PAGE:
Europe's 53 football countries had the future and popularity of their national teams at the top of the agenda as a two-day summit meeting in Cyprus opened yesterday.
Uefa member federations are under pressure from influential clubs to play fewer matches by scrapping some international friendly dates and cutting the size of World Cup and European Championship qualifying groups.
Federation presidents and chief executives will meet Europe's eight representatives on Fifa's 24-man executive committee four weeks before Fifa president Sepp Blatter unveils his detailed anti-corruption reforms to clean up world football.
But first, Uefa president Michel Platini, who is favourite to succeed Blatter in 2015, wants the brainstorming session in Limassol to help set priorities for his second four-year term in office, which he won unopposed in March.
"I wanted to have the opportunity to reflect and to discuss with all the 53 member associations on the core issues affecting the future of European football," Platini said in a statement. "These two days are an excellent time to discuss openly, in a relaxed manner, around subjects like youth and women football, or the development of national teams competitions."
Platini is focusing on international football after he made reforming the club game the main goal of his busy first term. The former France great pushed through "financial fair play" rules to curb club spending, helped create and fund the European Club Association, which has often challenged Blatter's authority, and revamped the Champions League and Europa League competitions.
Clubs made wealthier and more powerful by the Champions League also resent handing over their players for national team friendlies, and want June and August dates scrapped.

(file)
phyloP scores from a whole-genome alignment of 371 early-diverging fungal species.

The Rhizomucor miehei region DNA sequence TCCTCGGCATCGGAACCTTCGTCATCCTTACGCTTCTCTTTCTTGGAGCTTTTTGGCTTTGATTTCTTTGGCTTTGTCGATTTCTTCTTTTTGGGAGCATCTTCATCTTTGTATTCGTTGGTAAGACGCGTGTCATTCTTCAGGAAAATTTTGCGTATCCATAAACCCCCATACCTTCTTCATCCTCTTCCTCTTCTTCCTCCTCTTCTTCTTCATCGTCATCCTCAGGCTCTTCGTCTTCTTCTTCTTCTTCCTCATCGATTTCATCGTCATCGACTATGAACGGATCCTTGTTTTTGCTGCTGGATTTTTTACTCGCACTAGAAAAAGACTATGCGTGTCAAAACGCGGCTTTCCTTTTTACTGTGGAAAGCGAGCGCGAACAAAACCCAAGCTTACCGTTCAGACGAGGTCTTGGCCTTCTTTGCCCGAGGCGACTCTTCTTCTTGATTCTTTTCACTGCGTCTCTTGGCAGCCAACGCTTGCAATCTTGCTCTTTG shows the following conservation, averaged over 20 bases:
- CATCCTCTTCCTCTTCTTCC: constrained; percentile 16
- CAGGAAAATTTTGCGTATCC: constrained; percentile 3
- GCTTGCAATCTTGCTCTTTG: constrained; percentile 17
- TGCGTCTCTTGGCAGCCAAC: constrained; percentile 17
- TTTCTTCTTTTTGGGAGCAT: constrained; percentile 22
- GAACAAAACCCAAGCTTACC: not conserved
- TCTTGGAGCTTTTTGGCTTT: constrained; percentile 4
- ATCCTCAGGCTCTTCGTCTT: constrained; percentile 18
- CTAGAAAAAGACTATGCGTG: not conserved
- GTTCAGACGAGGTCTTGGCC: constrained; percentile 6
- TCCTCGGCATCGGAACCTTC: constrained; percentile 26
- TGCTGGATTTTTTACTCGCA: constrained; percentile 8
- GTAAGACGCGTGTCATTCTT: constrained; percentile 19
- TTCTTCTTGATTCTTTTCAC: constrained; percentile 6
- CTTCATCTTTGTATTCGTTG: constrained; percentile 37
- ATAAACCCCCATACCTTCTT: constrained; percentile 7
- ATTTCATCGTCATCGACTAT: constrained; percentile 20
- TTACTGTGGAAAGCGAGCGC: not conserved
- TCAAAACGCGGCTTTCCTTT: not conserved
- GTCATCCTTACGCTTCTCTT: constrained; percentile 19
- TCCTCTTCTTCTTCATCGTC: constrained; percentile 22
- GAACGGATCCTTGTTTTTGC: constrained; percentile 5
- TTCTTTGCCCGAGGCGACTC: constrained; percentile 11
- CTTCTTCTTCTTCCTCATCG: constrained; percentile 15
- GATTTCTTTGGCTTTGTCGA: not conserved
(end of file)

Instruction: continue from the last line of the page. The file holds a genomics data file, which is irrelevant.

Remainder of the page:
Europe's federations are largely funded by the national teams and want Platini to boost their status and secure their financial future. For this, they have handed Uefa centralised control of commercial rights to their qualifiers in the hope of getting a better deal.
At Platini's request, Uefa has also expanded the 16-nation European Championship to 24 teams from Euro 2016 onward. Yet many commentators fear more teams means less drama in qualifying and poorer quality at the final tournament.
The future of Olympic football – another source of club-v-country conflict – is also up for discussion in Cyprus.
Uefa and clubs prefer a tournament for under-21 players, but Fifa has bowed to International Olympic Committee pressure to keep eligibility open to older, higher-profile players.
Uefa and Fifa are united in protecting their legal authority to run football, and recent challenges in civil courts by Swiss club FC Sion are likely to be noted as a warning sign on the sidelines of the Cyprus summit.Reuse content